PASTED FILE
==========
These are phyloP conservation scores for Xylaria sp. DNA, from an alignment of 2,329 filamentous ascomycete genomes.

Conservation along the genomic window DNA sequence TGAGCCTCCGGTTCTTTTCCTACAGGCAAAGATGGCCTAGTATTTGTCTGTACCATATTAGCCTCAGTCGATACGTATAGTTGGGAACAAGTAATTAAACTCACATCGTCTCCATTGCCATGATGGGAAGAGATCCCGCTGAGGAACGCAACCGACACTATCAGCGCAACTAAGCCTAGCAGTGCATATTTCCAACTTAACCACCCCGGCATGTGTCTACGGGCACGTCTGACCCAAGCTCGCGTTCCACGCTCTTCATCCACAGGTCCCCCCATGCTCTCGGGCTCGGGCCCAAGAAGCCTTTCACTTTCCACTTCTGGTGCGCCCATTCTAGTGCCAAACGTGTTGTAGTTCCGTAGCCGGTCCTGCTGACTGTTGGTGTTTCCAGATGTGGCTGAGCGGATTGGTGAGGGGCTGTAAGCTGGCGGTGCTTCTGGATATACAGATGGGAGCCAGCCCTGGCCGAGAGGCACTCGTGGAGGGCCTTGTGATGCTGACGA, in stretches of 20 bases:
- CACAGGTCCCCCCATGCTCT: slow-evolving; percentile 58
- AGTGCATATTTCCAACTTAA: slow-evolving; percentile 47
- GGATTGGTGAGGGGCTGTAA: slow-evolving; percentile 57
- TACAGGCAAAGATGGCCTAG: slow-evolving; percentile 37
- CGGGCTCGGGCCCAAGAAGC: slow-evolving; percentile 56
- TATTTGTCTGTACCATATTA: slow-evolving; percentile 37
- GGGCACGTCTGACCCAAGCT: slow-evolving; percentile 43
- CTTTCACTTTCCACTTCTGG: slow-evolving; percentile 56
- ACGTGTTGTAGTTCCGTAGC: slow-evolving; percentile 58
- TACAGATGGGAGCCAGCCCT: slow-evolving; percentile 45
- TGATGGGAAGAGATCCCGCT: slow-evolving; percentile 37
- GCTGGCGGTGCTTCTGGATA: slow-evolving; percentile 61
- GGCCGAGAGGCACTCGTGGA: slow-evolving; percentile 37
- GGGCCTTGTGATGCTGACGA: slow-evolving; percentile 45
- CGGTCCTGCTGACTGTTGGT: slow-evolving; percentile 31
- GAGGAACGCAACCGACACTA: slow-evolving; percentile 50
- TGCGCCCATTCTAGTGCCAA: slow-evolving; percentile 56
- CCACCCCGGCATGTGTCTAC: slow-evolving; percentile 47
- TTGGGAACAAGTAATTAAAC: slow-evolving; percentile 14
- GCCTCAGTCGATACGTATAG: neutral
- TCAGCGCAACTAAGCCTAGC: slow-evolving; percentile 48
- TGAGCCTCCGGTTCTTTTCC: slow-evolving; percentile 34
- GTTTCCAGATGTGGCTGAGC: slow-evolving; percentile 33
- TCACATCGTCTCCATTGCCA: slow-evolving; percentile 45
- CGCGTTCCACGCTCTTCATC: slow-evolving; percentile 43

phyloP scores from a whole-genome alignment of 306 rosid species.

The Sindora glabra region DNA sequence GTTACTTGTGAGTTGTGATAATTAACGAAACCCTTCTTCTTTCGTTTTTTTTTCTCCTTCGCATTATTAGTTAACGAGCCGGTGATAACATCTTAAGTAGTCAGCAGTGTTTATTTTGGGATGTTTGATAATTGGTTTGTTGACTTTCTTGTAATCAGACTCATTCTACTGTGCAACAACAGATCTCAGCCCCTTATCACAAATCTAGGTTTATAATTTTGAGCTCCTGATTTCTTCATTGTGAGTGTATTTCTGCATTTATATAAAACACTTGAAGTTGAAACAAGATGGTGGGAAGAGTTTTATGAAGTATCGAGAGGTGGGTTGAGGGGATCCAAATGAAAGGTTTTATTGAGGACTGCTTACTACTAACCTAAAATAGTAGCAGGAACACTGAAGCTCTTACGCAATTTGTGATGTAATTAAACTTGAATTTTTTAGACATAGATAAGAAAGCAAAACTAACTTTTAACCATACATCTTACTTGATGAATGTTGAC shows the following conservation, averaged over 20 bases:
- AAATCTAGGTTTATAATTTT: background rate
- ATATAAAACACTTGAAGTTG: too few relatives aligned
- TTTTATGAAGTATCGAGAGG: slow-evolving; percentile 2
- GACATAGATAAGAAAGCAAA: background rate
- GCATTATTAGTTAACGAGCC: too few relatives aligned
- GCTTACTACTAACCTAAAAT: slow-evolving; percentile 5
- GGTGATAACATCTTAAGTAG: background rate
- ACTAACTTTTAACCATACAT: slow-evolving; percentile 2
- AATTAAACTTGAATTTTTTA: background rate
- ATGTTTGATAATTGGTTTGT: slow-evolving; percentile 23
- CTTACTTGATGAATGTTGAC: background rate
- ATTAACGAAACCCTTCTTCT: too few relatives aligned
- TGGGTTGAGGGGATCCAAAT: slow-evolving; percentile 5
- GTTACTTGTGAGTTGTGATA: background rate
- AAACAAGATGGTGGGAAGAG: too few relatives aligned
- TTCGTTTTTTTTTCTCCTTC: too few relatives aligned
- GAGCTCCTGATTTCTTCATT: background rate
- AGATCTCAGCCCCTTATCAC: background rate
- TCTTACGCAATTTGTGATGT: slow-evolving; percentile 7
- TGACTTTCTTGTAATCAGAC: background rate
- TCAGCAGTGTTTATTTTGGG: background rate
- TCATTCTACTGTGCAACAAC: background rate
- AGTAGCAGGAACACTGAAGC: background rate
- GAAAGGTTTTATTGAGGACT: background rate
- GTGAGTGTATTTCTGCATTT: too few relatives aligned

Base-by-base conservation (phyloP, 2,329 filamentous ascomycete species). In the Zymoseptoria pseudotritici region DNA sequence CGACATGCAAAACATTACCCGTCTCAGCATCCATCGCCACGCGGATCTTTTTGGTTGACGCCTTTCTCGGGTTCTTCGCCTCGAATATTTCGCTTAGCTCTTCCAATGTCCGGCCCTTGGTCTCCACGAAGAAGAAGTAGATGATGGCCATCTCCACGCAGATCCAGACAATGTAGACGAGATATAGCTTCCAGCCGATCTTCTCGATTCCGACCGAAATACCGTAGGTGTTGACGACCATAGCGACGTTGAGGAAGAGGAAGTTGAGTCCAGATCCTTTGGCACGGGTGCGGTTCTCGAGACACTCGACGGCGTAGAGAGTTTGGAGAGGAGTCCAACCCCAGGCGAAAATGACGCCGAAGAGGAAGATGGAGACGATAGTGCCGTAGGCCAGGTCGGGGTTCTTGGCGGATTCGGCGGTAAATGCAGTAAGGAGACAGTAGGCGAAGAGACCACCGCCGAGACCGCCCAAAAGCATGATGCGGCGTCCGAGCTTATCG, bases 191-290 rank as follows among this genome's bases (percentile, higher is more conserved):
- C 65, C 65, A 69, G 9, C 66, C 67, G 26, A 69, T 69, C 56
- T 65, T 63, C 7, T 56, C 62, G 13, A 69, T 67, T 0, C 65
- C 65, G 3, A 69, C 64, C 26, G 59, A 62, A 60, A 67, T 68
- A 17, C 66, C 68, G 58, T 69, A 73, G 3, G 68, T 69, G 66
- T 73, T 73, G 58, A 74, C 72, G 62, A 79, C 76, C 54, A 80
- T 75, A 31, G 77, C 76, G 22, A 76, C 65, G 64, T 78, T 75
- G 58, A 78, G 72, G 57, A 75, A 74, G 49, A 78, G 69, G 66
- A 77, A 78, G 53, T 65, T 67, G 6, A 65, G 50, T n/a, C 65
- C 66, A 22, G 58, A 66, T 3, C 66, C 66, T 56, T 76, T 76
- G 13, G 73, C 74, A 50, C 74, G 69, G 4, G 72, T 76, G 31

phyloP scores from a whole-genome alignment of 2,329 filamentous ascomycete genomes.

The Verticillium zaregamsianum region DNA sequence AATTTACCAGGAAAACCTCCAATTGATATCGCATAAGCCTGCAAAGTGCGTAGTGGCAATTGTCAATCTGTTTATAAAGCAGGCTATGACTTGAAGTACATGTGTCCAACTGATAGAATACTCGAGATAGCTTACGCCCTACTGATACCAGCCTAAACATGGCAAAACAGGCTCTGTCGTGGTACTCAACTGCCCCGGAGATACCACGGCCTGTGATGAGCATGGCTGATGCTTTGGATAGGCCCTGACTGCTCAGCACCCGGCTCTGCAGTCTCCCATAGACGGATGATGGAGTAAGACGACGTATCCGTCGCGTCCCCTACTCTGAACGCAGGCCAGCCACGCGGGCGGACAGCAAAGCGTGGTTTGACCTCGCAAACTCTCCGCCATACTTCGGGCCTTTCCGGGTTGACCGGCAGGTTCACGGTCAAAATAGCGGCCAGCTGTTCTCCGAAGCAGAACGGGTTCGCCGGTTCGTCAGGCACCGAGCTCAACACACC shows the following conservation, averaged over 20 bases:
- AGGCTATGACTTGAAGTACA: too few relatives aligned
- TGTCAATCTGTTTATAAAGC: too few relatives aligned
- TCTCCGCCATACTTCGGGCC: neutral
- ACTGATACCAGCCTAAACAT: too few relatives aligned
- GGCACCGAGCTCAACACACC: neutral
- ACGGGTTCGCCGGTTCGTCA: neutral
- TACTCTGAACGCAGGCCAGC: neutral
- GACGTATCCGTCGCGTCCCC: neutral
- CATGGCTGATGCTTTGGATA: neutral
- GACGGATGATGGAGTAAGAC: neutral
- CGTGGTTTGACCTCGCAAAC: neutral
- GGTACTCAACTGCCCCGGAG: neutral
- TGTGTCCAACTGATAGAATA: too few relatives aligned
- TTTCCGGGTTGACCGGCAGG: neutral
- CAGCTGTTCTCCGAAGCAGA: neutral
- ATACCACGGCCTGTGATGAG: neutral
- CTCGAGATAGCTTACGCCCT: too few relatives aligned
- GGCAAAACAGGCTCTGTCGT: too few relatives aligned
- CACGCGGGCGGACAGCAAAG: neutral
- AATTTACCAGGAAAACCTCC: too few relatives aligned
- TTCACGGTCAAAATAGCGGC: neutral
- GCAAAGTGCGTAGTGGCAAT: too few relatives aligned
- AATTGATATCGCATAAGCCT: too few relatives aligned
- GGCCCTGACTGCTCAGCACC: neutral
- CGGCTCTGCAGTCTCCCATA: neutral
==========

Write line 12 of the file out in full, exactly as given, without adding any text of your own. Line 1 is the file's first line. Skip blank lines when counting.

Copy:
- TACAGATGGGAGCCAGCCCT: slow-evolving; percentile 45